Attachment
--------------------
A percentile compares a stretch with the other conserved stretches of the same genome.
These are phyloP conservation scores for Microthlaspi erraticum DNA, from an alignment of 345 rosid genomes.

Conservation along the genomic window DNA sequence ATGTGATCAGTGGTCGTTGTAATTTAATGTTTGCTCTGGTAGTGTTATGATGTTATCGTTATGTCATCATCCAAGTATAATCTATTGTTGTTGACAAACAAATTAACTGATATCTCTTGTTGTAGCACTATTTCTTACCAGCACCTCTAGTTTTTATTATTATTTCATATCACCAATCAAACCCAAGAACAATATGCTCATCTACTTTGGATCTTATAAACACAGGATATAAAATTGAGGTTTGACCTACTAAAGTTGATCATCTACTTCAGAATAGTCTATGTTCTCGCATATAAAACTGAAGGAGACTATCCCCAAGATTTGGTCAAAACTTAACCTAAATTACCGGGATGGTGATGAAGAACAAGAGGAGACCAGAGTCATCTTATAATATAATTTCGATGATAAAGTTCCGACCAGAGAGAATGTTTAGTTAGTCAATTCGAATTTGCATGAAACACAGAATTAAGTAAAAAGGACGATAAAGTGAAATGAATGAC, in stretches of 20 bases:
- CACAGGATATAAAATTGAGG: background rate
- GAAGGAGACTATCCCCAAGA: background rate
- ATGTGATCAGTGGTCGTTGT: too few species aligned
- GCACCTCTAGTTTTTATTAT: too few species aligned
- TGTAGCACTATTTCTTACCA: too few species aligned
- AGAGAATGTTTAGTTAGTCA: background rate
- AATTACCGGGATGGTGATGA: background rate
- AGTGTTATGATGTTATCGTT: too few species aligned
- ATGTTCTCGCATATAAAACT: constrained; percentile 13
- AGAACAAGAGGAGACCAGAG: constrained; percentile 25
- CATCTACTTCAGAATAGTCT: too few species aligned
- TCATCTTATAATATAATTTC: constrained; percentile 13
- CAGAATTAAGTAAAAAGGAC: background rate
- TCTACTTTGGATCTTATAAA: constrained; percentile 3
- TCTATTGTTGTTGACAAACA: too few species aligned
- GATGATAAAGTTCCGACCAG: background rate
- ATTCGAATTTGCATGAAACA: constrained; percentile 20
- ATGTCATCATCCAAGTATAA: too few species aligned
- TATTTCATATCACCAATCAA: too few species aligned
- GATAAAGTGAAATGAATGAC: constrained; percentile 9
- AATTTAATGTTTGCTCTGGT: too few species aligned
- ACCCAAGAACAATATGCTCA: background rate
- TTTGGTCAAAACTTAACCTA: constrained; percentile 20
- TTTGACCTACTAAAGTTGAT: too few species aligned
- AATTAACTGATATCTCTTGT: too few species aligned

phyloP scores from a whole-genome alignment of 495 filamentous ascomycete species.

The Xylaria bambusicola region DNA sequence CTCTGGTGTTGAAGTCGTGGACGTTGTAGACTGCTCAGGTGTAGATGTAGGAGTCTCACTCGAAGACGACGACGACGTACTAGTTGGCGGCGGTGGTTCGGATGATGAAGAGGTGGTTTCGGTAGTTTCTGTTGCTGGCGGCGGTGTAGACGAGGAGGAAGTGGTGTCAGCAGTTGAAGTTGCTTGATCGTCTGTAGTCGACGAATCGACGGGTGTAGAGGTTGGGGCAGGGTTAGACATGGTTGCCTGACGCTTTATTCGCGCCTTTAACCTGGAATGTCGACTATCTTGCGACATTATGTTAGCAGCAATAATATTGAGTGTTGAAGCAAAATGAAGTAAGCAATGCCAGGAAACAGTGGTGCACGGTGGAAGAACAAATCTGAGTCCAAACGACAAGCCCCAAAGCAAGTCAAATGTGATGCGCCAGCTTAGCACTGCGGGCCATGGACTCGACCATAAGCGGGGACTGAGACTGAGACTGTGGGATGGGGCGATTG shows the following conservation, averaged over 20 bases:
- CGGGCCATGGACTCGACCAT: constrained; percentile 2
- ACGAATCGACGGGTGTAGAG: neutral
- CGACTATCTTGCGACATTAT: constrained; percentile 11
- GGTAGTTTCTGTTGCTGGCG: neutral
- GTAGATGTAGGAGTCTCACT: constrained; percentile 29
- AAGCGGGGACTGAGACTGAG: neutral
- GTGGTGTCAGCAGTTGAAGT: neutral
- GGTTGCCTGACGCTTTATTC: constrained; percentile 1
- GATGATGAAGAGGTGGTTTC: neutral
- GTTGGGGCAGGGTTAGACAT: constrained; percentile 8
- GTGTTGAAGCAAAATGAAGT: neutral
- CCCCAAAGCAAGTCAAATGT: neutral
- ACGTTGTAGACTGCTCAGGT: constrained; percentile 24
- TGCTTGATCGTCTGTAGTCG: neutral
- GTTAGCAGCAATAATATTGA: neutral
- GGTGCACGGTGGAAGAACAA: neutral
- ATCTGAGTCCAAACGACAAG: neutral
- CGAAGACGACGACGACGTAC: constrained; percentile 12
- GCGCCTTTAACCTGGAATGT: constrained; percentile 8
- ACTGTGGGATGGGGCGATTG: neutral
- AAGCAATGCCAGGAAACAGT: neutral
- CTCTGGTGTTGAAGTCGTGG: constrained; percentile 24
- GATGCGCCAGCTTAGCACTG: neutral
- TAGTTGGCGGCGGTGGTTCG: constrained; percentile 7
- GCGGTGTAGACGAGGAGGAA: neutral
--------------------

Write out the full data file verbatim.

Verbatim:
A percentile compares a stretch with the other conserved stretches of the same genome.
These are phyloP conservation scores for Microthlaspi erraticum DNA, from an alignment of 345 rosid genomes.

Conservation along the genomic window DNA sequence ATGTGATCAGTGGTCGTTGTAATTTAATGTTTGCTCTGGTAGTGTTATGATGTTATCGTTATGTCATCATCCAAGTATAATCTATTGTTGTTGACAAACAAATTAACTGATATCTCTTGTTGTAGCACTATTTCTTACCAGCACCTCTAGTTTTTATTATTATTTCATATCACCAATCAAACCCAAGAACAATATGCTCATCTACTTTGGATCTTATAAACACAGGATATAAAATTGAGGTTTGACCTACTAAAGTTGATCATCTACTTCAGAATAGTCTATGTTCTCGCATATAAAACTGAAGGAGACTATCCCCAAGATTTGGTCAAAACTTAACCTAAATTACCGGGATGGTGATGAAGAACAAGAGGAGACCAGAGTCATCTTATAATATAATTTCGATGATAAAGTTCCGACCAGAGAGAATGTTTAGTTAGTCAATTCGAATTTGCATGAAACACAGAATTAAGTAAAAAGGACGATAAAGTGAAATGAATGAC, in stretches of 20 bases:
- CACAGGATATAAAATTGAGG: background rate
- GAAGGAGACTATCCCCAAGA: background rate
- ATGTGATCAGTGGTCGTTGT: too few species aligned
- GCACCTCTAGTTTTTATTAT: too few species aligned
- TGTAGCACTATTTCTTACCA: too few species aligned
- AGAGAATGTTTAGTTAGTCA: background rate
- AATTACCGGGATGGTGATGA: background rate
- AGTGTTATGATGTTATCGTT: too few species aligned
- ATGTTCTCGCATATAAAACT: constrained; percentile 13
- AGAACAAGAGGAGACCAGAG: constrained; percentile 25
- CATCTACTTCAGAATAGTCT: too few species aligned
- TCATCTTATAATATAATTTC: constrained; percentile 13
- CAGAATTAAGTAAAAAGGAC: background rate
- TCTACTTTGGATCTTATAAA: constrained; percentile 3
- TCTATTGTTGTTGACAAACA: too few species aligned
- GATGATAAAGTTCCGACCAG: background rate
- ATTCGAATTTGCATGAAACA: constrained; percentile 20
- ATGTCATCATCCAAGTATAA: too few species aligned
- TATTTCATATCACCAATCAA: too few species aligned
- GATAAAGTGAAATGAATGAC: constrained; percentile 9
- AATTTAATGTTTGCTCTGGT: too few species aligned
- ACCCAAGAACAATATGCTCA: background rate
- TTTGGTCAAAACTTAACCTA: constrained; percentile 20
- TTTGACCTACTAAAGTTGAT: too few species aligned
- AATTAACTGATATCTCTTGT: too few species aligned

phyloP scores from a whole-genome alignment of 495 filamentous ascomycete species.

The Xylaria bambusicola region DNA sequence CTCTGGTGTTGAAGTCGTGGACGTTGTAGACTGCTCAGGTGTAGATGTAGGAGTCTCACTCGAAGACGACGACGACGTACTAGTTGGCGGCGGTGGTTCGGATGATGAAGAGGTGGTTTCGGTAGTTTCTGTTGCTGGCGGCGGTGTAGACGAGGAGGAAGTGGTGTCAGCAGTTGAAGTTGCTTGATCGTCTGTAGTCGACGAATCGACGGGTGTAGAGGTTGGGGCAGGGTTAGACATGGTTGCCTGACGCTTTATTCGCGCCTTTAACCTGGAATGTCGACTATCTTGCGACATTATGTTAGCAGCAATAATATTGAGTGTTGAAGCAAAATGAAGTAAGCAATGCCAGGAAACAGTGGTGCACGGTGGAAGAACAAATCTGAGTCCAAACGACAAGCCCCAAAGCAAGTCAAATGTGATGCGCCAGCTTAGCACTGCGGGCCATGGACTCGACCATAAGCGGGGACTGAGACTGAGACTGTGGGATGGGGCGATTG shows the following conservation, averaged over 20 bases:
- CGGGCCATGGACTCGACCAT: constrained; percentile 2
- ACGAATCGACGGGTGTAGAG: neutral
- CGACTATCTTGCGACATTAT: constrained; percentile 11
- GGTAGTTTCTGTTGCTGGCG: neutral
- GTAGATGTAGGAGTCTCACT: constrained; percentile 29
- AAGCGGGGACTGAGACTGAG: neutral
- GTGGTGTCAGCAGTTGAAGT: neutral
- GGTTGCCTGACGCTTTATTC: constrained; percentile 1
- GATGATGAAGAGGTGGTTTC: neutral
- GTTGGGGCAGGGTTAGACAT: constrained; percentile 8
- GTGTTGAAGCAAAATGAAGT: neutral
- CCCCAAAGCAAGTCAAATGT: neutral
- ACGTTGTAGACTGCTCAGGT: constrained; percentile 24
- TGCTTGATCGTCTGTAGTCG: neutral
- GTTAGCAGCAATAATATTGA: neutral
- GGTGCACGGTGGAAGAACAA: neutral
- ATCTGAGTCCAAACGACAAG: neutral
- CGAAGACGACGACGACGTAC: constrained; percentile 12
- GCGCCTTTAACCTGGAATGT: constrained; percentile 8
- ACTGTGGGATGGGGCGATTG: neutral
- AAGCAATGCCAGGAAACAGT: neutral
- CTCTGGTGTTGAAGTCGTGG: constrained; percentile 24
- GATGCGCCAGCTTAGCACTG: neutral
- TAGTTGGCGGCGGTGGTTCG: constrained; percentile 7
- GCGGTGTAGACGAGGAGGAA: neutral